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Food expert says grocery habits changing fast

Food retail sales dropped by over $200 million in May
grocery shopping cart food

A food expert says the bloodbath is here when it comes to Canadian grocers.

Sylvain Charlebois posted a blog about the topic for the Atlantic Institute for Market Studies.

He says top grocers such as Loblaw, Sobeys and Metro are seeing their world being turned upside down by consumers who are more than ever obsessed with convenience.

"In other words, grocery shopping habits are changing, and fast." said Charlebois, who is Dean Faculty of Management, Professor in Food Distribution and Policy, at Dalhousie University in Halifax.

He says when you look at the latest retail numbers from Statistics Canada, food retail sales dropped by over $200 million in May.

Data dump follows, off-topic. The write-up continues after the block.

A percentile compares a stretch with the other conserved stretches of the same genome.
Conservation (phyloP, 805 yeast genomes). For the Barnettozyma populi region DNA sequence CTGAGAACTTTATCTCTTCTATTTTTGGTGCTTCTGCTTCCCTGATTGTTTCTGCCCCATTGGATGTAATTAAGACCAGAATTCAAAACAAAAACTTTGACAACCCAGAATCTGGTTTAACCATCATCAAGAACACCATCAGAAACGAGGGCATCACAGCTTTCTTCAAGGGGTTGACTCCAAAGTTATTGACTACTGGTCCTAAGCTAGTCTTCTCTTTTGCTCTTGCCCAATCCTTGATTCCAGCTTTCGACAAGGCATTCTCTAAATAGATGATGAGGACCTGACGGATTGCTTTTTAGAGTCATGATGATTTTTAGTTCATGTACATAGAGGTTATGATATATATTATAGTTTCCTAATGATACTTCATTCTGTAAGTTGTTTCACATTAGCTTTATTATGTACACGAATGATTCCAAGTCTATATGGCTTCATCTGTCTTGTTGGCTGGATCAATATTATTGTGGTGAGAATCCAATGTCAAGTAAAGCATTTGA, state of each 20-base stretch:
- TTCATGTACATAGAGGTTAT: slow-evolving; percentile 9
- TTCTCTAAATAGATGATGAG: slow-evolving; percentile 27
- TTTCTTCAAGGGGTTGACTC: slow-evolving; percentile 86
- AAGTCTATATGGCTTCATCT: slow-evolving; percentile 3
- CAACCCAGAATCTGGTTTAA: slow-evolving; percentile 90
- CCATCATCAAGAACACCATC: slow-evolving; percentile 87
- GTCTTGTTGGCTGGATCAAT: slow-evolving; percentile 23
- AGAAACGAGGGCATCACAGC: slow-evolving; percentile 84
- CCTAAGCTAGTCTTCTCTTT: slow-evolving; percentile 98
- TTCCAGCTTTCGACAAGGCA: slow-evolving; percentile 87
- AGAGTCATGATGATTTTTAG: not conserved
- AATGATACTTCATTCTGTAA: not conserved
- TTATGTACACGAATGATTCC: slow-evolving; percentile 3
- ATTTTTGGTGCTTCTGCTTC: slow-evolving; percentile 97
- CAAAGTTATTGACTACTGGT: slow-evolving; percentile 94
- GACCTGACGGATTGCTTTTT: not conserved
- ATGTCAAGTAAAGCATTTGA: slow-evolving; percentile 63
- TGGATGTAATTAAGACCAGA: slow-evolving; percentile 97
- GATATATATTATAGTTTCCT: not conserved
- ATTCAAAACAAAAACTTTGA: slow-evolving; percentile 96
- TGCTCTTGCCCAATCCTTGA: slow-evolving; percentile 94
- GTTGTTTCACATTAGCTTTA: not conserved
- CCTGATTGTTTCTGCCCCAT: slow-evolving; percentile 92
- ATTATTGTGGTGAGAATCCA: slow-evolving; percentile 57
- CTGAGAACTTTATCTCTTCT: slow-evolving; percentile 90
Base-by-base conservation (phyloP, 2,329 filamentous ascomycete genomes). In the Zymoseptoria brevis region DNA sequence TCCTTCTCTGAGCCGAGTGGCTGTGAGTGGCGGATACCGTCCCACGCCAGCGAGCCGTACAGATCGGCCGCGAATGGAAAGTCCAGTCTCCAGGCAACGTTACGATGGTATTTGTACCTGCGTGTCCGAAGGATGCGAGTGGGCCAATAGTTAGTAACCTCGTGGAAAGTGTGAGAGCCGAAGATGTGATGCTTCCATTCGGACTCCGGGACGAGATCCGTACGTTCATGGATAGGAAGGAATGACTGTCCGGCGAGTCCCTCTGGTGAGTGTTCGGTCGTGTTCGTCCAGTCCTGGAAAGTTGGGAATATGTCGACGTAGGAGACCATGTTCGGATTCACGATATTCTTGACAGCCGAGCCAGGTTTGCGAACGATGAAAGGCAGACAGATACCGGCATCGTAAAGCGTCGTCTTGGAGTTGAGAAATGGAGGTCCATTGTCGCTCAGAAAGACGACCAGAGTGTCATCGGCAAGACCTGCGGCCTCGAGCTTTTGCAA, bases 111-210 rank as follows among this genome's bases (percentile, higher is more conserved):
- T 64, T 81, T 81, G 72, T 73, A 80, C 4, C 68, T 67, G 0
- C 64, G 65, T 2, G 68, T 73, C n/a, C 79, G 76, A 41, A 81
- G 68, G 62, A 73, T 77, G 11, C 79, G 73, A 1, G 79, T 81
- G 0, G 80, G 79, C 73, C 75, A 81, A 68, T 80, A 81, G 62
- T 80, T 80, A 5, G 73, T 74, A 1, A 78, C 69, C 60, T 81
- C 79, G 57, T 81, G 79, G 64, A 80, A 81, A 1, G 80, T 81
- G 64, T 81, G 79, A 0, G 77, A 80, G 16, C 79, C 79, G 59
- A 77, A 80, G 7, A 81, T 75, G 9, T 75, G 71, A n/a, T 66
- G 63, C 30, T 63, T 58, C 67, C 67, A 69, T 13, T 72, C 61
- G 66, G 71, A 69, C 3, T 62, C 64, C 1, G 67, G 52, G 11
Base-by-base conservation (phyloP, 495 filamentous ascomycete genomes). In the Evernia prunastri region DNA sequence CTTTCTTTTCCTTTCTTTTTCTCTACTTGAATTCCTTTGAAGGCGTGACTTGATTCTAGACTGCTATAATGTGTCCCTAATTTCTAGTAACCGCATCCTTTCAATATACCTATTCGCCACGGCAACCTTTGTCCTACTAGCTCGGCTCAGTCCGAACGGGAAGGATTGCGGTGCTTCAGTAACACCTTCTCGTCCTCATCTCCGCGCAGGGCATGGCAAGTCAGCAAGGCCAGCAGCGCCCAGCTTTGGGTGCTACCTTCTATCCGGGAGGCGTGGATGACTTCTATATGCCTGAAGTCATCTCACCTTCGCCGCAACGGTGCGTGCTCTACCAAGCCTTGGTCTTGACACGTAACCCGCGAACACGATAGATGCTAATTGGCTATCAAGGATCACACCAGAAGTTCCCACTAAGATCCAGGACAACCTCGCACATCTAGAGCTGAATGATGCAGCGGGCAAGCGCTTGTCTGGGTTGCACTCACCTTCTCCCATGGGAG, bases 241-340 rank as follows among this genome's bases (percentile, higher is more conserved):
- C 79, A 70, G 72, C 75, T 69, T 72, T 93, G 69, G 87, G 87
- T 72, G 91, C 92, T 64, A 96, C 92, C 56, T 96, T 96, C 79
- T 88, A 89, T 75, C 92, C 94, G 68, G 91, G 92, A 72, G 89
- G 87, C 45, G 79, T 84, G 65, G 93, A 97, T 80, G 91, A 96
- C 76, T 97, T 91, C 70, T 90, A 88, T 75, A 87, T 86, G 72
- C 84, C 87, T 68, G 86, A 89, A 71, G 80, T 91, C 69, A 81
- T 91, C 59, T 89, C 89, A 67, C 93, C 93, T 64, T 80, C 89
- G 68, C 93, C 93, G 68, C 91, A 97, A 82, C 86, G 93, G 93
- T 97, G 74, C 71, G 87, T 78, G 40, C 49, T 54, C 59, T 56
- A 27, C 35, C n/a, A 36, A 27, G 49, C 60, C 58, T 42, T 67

Sales have actually been down in four of the last five months, while sales from convenience stores and specialty stores have increased between six and 10 per cent.

"Lots is going on right now in the sector...a lot of players are going online. Lots of meal kits being delivered, that's eating up some of the market share out there. Ready to eat solutions being provided by all sorts of outlets. And finally food service...restaurants are doing very well. Sales are up four per cent almost every month...that's why retailing is really, really hurting right now." Charlebois told The Mike Farwell Show on 570 NEWS.

He believes we will soon see less people working in grocery stores, as more things become automated.

"Domino's Pizza is delivering pizza, allowing people not to talk to anyone at all. You have a driverless car, driving to you, to your door. This is the future, you'll see less and less human intervention, and that's the only way margins can go up." added Charlebois.

He adds losing three per cent of sales in a single month is just not sustainable.


Blair Adams

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